L10: Hypersensitivity Reactions Flashcards Preview

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Flashcards in L10: Hypersensitivity Reactions Deck (23):
1

4 types of immune system hypersensitivities. What is the pathologic immune mechanism and mechanism underlying disease and tissue injury

1.) type I = allergy and and anaphylaxis
– IgE and TH2 cells
– Mast cells, eosinophils and their mediators

2.) type II = antibody-mediated cytotoxicity
- IgM, IgG againsts cell surface or ECM antigens
- Leads to opsonization, phagocytosis, complement and Fc-mediatoed recruitment and activation of leukocytes, also abnormalities in cellular functions

3.) type III = immune complex disease
- IgM and IgG immune complexes
- Complement and Fc-mediated recruitment and activation of leukocytes

4.) type IV = delayed-type
- TH1 and TH 17 cells (CD4+) and CD8+
- Cytokine mediated inflammation and direct target cell killing

2

What immune system hypersensitivities are antibody mediated, what are cell-mediated?

- types I-III are antibody mediated
- type IV is cell-mediated

3

Types of reactions seen in type I hypersensitivity

1.) Systemic anaphylaxis: to food, drugs or venoms
2.) Acute urticaria: in allergy testing, instect bites and animal hair
3.) Seasonal rhinoconjunctivitis: pollen, dust-mite feces
4.) Asthma: dander, pollen, dust-mite feces
5.) Food allergy: to fish, shellfish, peanuts, tree nuts, milk, soy, eggs, wheat

4

What is atopy?

- Increased tendency to develop allergies usually via IgE antibodies. Why? Some people are good IL-4 producers

5

True/False. Anaphylaxis reactions don’t require prior exposures

- False, it is a memory response

6

Describe how anaphylaxis develops

- First exposure is allergen leads to activation of naïve T cell via DC
- Naïve T cell differentiates into an IL-4 producing TFH cell that stimulates IgE switching in B cells and differentiation into a plasma cell
- IgE binds to FC-gamma receptor on mast cells
- Repeated exposure to allergen cross-links IgE on mast cells leading to activation and degranulation, such as histamine
- Leads to immediate reaction: within 2-30 minutes: histamine leads to increased bronchial smooth muscle contraction and increased vascular permeability (edema)
- Late phase response: with 6-8 hours after immediate reaction: mediated by prostaglandins, leukotrienes etc by mast cells leading to second phase of SM contraction, sustained edema, recruitment of eosinophils and TH2 cells and remodeling of tissue (SM hypertrophy and hyperplasia)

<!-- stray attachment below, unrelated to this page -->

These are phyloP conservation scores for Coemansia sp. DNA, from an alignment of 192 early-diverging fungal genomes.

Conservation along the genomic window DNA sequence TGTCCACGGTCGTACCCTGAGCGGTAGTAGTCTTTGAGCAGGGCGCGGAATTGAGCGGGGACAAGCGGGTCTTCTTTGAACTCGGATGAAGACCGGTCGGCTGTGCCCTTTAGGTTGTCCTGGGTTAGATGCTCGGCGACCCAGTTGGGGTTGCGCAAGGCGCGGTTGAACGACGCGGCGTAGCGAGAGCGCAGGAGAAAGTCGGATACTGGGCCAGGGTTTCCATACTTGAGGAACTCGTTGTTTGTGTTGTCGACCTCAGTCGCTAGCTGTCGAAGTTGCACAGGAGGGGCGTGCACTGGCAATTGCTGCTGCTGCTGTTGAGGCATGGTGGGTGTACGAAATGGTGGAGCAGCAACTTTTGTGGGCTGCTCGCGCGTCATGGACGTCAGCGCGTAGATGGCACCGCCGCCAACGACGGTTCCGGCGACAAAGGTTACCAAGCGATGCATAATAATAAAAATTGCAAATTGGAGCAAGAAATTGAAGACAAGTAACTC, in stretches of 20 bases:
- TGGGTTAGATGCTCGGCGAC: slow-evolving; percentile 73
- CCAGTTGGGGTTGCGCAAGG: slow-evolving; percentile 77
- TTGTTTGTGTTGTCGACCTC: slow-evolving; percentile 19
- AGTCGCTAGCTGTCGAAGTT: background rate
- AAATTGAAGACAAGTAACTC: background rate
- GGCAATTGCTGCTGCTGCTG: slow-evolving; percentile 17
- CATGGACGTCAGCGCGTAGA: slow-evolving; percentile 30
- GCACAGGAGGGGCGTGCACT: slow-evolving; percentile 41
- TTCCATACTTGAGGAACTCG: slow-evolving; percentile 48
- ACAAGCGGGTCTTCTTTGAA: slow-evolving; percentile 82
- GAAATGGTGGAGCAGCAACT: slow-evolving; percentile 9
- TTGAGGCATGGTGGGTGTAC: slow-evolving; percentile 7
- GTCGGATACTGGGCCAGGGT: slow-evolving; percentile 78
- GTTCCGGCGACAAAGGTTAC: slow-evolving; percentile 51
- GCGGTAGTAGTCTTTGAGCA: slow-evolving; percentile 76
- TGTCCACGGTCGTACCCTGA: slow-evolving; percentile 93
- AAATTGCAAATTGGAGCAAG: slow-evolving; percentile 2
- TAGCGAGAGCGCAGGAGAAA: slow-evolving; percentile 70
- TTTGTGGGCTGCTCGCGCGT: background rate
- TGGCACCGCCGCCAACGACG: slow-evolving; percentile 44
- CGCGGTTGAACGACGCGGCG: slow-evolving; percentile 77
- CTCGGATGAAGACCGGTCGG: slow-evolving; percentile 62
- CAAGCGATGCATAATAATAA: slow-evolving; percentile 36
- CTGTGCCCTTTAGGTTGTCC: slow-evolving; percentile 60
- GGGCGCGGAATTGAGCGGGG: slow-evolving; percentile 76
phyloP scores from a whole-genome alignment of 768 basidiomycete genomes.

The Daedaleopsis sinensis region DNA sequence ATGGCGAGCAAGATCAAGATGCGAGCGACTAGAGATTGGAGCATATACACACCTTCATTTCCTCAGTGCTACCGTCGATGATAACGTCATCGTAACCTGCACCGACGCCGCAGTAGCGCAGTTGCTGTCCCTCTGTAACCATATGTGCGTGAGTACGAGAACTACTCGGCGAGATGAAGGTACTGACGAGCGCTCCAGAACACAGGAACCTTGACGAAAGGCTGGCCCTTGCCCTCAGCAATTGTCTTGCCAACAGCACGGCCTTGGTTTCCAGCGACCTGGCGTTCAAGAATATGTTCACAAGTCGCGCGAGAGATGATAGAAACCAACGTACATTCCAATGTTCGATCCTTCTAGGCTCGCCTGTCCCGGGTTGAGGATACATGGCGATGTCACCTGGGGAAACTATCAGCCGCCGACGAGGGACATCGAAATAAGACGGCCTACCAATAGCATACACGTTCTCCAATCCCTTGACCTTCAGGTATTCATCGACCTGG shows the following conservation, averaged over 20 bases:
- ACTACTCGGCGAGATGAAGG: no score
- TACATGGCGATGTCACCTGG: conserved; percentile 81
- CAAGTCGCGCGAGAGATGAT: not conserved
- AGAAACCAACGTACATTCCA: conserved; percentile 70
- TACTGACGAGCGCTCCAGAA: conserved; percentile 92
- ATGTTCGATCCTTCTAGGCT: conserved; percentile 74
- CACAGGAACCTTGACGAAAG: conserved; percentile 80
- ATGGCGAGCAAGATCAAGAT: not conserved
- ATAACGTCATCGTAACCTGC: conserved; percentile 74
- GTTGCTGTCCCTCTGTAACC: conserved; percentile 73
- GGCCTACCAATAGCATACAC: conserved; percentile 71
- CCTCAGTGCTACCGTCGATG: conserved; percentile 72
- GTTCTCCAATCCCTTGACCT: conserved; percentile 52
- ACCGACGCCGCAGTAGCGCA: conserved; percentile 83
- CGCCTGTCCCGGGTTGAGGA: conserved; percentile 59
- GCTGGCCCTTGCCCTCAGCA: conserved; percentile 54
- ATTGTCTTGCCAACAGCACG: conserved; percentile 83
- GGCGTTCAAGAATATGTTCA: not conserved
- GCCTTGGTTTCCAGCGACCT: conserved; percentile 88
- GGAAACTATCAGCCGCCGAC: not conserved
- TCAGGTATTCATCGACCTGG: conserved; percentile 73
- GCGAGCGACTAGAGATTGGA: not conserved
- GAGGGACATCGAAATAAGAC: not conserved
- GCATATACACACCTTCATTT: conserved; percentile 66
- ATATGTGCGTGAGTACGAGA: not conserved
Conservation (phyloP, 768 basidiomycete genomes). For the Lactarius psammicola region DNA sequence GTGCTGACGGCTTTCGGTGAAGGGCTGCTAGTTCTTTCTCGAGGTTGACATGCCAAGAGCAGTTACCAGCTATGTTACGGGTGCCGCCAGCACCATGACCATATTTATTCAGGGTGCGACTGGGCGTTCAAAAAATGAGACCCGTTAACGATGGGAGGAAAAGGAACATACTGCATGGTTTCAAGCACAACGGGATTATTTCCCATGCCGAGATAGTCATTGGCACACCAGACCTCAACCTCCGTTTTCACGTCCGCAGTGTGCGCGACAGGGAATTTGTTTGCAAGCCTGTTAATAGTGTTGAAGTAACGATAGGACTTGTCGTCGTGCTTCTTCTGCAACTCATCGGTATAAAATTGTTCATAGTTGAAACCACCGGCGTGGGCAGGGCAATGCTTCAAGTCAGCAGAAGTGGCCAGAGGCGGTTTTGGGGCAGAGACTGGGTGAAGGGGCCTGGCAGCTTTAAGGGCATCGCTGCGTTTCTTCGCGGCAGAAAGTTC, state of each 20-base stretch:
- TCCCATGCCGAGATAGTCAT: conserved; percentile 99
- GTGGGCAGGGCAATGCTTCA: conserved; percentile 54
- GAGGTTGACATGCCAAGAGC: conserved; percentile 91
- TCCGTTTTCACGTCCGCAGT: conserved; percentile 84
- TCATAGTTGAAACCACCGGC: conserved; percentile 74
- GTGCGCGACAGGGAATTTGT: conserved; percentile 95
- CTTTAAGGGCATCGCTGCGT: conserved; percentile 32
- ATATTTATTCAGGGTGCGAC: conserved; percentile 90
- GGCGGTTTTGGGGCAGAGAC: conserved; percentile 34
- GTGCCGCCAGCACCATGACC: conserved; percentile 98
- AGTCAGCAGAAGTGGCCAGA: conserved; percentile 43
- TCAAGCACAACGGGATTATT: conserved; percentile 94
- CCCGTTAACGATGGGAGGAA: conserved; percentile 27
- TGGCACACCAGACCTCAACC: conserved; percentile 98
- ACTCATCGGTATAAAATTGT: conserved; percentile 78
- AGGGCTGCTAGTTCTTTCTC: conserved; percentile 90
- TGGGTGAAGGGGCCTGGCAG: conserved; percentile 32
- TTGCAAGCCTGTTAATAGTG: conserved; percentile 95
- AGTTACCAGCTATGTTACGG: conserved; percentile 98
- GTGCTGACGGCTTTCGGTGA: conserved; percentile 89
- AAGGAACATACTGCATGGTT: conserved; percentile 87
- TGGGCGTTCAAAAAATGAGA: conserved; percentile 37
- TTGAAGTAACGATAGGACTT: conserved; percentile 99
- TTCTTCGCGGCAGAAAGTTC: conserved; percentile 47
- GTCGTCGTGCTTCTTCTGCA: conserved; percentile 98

7

Contents of mast cell granules and their effects

1.) histamine: bronchial SM contraction, increased vascular permeability
2.) proteases: activate MMPs to cleave tissue matrix proteins to cause damage
3.) TNF-alpha: promotion of inflammation
4.) Eosinophil chemotactic factor of anaphylaxis: accumulation of eosinophils locally or in bloodstream as an attempt to counteract effects of histamine

8

Leukotrienes are also formed during anaphylactic events. Function? Compare to histamine

- most potent mediator of SM contraction and increased vascular permeability
- released more slowly (as synthesized), but has longer effect than histamine, which is preformed in granules

9

Sam experiences an immediate anaphylactic reaction to peanuts while in the woods on a camping vacation. Luckily, he brought his last Epi pen with and injects himself upon the onset of the first symptoms. Sam starts become asymptomatic shortly thereafter. Should Sam be taken to the ER?

- Yes, he should be concerned about the late phase anaphylactic response take place 6-8 hours after the immediate reaction

10

Anaphylaxis treatments

1.) Epi – binds beta-adrenergic receptors leading to increased cAMP, relaxing bronchial SM, tightening EC junctions
2.) Antihistamines – bind to histamine receptors to block binding of histamine
3.) Cromolyn sodium – blocks degranulation of mast cells
4.) Theophylline – blocks degranulation of mast cells

11

True / False. Antihistamines is the only treatment that reverses anaphylaxis

- False. Epi is the only treatment that reverses anaphylaxis. Antihistamines prevents histamine binding

12

Primary cytokine implicated in type I hypersensitivity reactions

- IL-4

13

Examples of type II hypersensitivity diseases?

1.) HDN (hemolytic disease of newborn)
2.) Grave’s disease: antibodies to TSH receptors produced causing overproduction of thyroid hormones leading to hyperthyroidism